Self-Directed IRAs

An IRA, or individual retirement plan, allows individuals to contribute money into an account set up at a financial institution in order to save for retirement. There are two forms of IRAs: traditional and Roth. Contributions to a traditional IRA are tax-deductible, but the distributions are taxed. Contributions to a Roth IRA are made after-tax, but the distributions are tax free.

Money in an IRA is typically invested by its account manager (or “custodian”) in approved stocks, bonds, mutual funds and CD. A self-directed IRA custodian will allow those types of investments in addition to tax liens, tax deeds, real estate, LLCs, partnerships, mortgage notes, international property and more.

There are prohibited transactions, including purchasing, leasing or exchanging real estate that you or your business own; using a property purchased by your IRA for personal benefit, such as a vacation home, residence or office; and investing in an S corporation.

A self-directed IRA is a separate entity with its own tax I.D. number, and you are its beneficiary. The account, and its funds, are managed by a custodian. Any documents related to the investment will be titled in the IRA’s name, not yours. For example, if you invest in real estate, the title will appear as [Custodian’s Name] FBO [Your Name] IRA. All records for the investment are held by the custodian.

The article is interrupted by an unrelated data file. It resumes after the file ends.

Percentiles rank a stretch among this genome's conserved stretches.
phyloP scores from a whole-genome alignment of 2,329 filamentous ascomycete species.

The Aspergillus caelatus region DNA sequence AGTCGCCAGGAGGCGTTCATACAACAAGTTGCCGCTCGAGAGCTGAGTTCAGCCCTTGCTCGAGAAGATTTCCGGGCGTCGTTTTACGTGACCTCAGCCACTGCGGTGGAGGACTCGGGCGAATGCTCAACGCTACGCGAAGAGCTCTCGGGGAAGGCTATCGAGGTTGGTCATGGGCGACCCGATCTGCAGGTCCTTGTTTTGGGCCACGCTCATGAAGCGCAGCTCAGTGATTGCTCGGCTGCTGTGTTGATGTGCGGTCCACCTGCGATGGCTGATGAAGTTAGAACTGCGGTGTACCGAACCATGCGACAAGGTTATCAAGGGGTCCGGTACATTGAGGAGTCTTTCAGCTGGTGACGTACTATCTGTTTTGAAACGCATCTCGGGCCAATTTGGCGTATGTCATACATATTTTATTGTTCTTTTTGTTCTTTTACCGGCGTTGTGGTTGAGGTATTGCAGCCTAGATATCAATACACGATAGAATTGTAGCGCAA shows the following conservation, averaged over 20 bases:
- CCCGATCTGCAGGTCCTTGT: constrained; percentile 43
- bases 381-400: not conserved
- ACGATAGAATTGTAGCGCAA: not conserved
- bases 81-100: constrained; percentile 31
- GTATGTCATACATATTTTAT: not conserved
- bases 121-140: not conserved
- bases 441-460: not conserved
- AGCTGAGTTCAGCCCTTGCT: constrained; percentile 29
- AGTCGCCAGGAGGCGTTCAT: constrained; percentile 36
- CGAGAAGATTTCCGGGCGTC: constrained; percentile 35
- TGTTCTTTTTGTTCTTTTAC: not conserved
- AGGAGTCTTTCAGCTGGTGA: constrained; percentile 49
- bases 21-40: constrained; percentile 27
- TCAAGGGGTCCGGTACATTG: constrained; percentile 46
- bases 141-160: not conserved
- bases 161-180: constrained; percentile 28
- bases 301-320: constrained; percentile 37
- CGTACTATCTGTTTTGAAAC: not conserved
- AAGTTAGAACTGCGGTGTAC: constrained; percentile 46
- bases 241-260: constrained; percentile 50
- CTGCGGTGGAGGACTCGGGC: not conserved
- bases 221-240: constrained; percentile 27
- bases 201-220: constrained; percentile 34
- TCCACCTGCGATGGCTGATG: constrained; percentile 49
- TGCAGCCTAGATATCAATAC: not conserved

All expenses (e.g., repairs and taxes) and profits (including distributions and capital gains) related to the investment must come from and return to the IRA. When it is time to sell the investment, your custodian will have a form for you to complete that removes the asset from your IRA. Funds from the sale of the investment return to your self-directed IRA tax-free.

If you want to have checkbook control of your self-directed IRA, you will need to set up an LLC. The LLC must be manager-based and 100 percent owned by the IRA. The business checking account will be linked to the self-directed IRA funds. You can be the manager, or designate someone like an accountant or lawyer. Checkbook control allows the manager direct and faster access to funds and helps you avoid custodian administrative and transaction fees.

 

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